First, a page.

Surrender Documents

The Civil War in actuality ended when Generals Grant and Lee sat at separate tables in the parlor of the McLean House at Appomattox Court House and wrote two separate letters. The original document signed by General Grant is at Stratford Hall, the birthplace of Robert E. Lee. The original letter of acceptance signed by General Lee was sent to the war department. The War Department sent it to the National Archives, but the original letter has not been located in recent years.

Below is a copy of the original terms of surrender:

 
Handwritten letter describing the terms of surrender of the Army of Northern Virginia
Handwritten letter describing the terms of surrender of the Army of Northern Virginia

Stratford Hall

Below is a typed copy of the terms of surrender:
THE SURRENDER TERMS

Grant and Lee met in the parlor of Wilmer McLean's home. They exchanged the following letters that would bring about the end of America's Civil War:

Terms of Surrender
Headquarters Armies of the United States
Appomattox C H Va Apl 9th 1865.
Gen. R. E. Lee,
Comd’g C. S. A.

General,
In accordance with the substance of my letter to you of the 8th inst., I propose to receive the surrender of the Army of N. Va. on the following terms, to wit;
Rolls of all the officers and men to be made in duplicate, one copy to be given to an officer to be designated by me, the other to be retained by such officer or officers as you may designate. The officers to give their individual paroles not to take up arms against the Government of the United States until properly exchanged, and each company or regimental commander to sign a like parole for the men of their commands.

The arms, artillery, and public property to be parked and stacked and turned over to the officers appointed by me to receive them. This will not embrace the side-arms of the officers nor their private horses or baggage. This done officers and men will be allowed to return to their homes, not to be disturbed by the United States authority as long as they observe their parole and the laws in force where they may reside.

Very respectfully
U. S. Grant
Lt. Gen

The following is a copy of the document that resides at Stratford:
 
Copy of a copy of Lee's handwritten letter of acceptance
Copy of a copy of Lee's handwritten letter of acceptance
Above is a copy of a copy of Lee's acceptance of the terms of surrender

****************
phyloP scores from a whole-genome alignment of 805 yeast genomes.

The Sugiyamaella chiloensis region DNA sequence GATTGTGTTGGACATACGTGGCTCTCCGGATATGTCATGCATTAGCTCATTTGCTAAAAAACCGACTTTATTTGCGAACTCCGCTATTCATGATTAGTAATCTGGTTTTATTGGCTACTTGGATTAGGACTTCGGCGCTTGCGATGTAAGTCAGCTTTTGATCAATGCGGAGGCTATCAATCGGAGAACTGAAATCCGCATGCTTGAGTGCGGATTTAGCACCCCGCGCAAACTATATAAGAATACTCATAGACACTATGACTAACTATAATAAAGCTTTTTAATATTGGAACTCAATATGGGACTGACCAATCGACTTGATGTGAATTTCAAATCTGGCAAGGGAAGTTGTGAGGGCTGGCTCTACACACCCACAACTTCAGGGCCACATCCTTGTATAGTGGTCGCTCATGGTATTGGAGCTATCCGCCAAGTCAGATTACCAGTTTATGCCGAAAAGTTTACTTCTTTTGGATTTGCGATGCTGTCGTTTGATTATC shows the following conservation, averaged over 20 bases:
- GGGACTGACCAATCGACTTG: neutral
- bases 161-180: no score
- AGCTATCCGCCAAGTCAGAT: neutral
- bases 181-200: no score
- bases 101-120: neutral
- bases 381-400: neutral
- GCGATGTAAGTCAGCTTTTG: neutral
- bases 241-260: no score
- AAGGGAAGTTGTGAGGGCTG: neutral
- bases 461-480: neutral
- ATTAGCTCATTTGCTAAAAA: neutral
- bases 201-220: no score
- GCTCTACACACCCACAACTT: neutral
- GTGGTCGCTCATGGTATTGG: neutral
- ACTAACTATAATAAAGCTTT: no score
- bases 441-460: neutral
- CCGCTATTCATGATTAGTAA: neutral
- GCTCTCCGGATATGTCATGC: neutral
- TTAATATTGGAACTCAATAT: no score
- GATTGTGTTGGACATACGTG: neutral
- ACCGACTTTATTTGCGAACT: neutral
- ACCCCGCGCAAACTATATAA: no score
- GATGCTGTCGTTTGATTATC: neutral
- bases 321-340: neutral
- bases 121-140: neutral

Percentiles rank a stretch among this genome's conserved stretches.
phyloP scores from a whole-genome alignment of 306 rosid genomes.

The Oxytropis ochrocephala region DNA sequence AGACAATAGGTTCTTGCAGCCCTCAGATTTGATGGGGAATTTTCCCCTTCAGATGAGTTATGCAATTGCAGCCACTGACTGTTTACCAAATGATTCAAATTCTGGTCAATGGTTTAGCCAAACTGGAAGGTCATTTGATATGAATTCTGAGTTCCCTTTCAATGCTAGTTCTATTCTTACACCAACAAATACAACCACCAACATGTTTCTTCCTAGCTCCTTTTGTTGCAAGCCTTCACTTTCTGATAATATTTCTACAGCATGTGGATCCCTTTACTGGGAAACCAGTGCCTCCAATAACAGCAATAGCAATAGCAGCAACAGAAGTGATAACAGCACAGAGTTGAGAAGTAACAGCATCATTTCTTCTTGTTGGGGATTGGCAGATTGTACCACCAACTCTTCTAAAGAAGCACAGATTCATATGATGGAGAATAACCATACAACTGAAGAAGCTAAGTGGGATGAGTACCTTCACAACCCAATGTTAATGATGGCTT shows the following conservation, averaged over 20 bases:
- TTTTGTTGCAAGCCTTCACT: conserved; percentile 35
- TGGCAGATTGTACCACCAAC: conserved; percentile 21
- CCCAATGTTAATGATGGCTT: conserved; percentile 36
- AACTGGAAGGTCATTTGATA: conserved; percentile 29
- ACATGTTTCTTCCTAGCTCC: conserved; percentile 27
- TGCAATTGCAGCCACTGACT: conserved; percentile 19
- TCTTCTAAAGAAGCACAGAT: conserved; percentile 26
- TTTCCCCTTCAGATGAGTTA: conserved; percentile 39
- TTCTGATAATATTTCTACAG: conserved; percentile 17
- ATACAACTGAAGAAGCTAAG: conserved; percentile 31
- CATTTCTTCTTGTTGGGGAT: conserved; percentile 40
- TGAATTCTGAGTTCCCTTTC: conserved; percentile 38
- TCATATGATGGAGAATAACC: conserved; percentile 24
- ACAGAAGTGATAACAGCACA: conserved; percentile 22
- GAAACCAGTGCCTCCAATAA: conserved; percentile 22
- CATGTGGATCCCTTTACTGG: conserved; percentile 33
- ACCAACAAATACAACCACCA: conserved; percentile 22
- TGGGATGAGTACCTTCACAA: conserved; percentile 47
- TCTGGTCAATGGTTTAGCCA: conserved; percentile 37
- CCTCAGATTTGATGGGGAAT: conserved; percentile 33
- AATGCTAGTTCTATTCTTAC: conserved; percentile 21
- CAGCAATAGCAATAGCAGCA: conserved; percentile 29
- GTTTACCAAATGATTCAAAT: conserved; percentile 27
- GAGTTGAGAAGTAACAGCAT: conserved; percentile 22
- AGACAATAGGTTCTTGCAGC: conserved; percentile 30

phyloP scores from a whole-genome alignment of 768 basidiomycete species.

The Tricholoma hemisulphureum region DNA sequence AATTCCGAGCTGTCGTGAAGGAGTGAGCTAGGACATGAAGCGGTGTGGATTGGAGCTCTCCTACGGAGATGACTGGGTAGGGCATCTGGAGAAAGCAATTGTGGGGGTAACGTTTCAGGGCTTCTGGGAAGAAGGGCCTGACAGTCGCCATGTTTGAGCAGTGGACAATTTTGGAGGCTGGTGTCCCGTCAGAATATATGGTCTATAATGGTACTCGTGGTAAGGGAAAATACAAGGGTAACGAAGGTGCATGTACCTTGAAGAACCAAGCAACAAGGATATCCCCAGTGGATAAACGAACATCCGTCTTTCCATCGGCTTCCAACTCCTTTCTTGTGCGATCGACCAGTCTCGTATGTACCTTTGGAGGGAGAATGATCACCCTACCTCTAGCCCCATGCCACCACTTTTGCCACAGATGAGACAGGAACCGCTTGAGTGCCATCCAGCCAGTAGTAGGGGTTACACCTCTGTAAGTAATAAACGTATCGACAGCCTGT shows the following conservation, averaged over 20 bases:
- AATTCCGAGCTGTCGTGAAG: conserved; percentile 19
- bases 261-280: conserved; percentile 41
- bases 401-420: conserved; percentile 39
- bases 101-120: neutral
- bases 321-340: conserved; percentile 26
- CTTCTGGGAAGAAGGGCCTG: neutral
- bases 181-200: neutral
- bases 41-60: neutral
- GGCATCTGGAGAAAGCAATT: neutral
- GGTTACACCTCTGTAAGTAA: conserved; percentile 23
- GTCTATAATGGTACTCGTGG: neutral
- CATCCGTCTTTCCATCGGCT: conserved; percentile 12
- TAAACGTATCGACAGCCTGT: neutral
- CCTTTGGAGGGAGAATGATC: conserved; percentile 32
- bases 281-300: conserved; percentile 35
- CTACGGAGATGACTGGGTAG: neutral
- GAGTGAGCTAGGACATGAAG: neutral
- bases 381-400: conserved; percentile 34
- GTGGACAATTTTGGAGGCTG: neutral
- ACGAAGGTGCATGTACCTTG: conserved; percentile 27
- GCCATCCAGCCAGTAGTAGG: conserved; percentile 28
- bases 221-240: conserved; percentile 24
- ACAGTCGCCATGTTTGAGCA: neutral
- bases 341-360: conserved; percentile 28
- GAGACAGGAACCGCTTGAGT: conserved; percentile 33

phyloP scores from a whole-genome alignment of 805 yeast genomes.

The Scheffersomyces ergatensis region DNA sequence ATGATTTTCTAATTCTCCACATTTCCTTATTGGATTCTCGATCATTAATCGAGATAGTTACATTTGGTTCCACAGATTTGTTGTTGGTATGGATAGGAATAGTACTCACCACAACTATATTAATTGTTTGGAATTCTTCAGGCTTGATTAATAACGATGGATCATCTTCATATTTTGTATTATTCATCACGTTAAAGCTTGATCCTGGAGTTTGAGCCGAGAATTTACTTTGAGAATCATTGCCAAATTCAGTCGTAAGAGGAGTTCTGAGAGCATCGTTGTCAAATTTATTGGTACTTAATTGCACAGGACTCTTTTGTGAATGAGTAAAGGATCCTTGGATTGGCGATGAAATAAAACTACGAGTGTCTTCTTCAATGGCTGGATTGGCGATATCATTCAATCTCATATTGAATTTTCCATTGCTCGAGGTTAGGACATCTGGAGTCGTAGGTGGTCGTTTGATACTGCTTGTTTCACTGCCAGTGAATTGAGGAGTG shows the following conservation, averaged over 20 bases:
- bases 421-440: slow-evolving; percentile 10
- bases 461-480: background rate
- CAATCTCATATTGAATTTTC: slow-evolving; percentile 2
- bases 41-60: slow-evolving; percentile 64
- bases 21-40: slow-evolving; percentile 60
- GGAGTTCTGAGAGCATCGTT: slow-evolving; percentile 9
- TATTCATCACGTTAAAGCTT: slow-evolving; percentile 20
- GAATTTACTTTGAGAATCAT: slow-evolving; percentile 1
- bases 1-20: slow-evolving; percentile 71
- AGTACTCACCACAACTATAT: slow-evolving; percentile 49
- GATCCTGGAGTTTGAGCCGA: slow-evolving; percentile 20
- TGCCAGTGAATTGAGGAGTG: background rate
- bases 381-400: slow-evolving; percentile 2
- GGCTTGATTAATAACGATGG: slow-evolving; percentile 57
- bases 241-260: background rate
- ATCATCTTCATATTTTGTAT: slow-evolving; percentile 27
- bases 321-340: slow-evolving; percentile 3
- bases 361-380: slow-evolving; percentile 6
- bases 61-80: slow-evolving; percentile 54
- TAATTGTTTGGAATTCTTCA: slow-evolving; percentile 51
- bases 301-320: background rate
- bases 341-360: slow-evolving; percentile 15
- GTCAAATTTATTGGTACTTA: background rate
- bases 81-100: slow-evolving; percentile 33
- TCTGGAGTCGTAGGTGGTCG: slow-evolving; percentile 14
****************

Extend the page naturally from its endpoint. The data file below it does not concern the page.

The typed version of Lee's Acceptance Letter is:

Headquarters Army N. Va.
April 9th, 1865.
Lt. Gen. U. S. Grant
Com’dg Armies U. S.

General:
I have received your letter of this date containing the terms of the surrender of the Army of Northern Va, as proposed by you. As they are substantially the same as those expressed in your letter of the 8th inst, they are accepted. I will proceed to designate the proper officers to carry the stipulations into effect.

Very Respectfully
Your obt. Servt
(Sgd) R. E. Lee
General
 

General Order #9

General Order #9 is Lee's farewell letter to his troups after he surrendered his troops to General Grant. He read this to his troops on April 10,1865. His letter is as follows:
GENERAL ORDER
No. 9
After four years of arduous service marked by unsurpassed courage and fortitude, the Army of Northern Virginia has been compelled to yield to overwhelming numbers and resources.
I need not tell the brave survivors of so many hard fought battles, who have remained steadfast to the last,that I have consented to this result from no distrust of them.
But feeling that valor and devotion could accomplish nothing that would compensate for the loss that must have attended the continuance of the contest, I determined to avoid the useless sacrifice of those whose past services have endeared them to their countrymen.
By the terms of the agreement officers and men can return to their homes and remain until exchanged. You will take with you the satisfaction that proceeds from the consciousness of duty faithfully performed, and I earnestly pray that a merciful God will extend to you His blessing and protection.
With an increasing admiration of your constancy and devotion to your country, and a grateful remembrance of your kind and generous considerations for myself, I bid you all an affectionate farewell.
R.E. LEE
Genl.

Last updated: June 7, 2022

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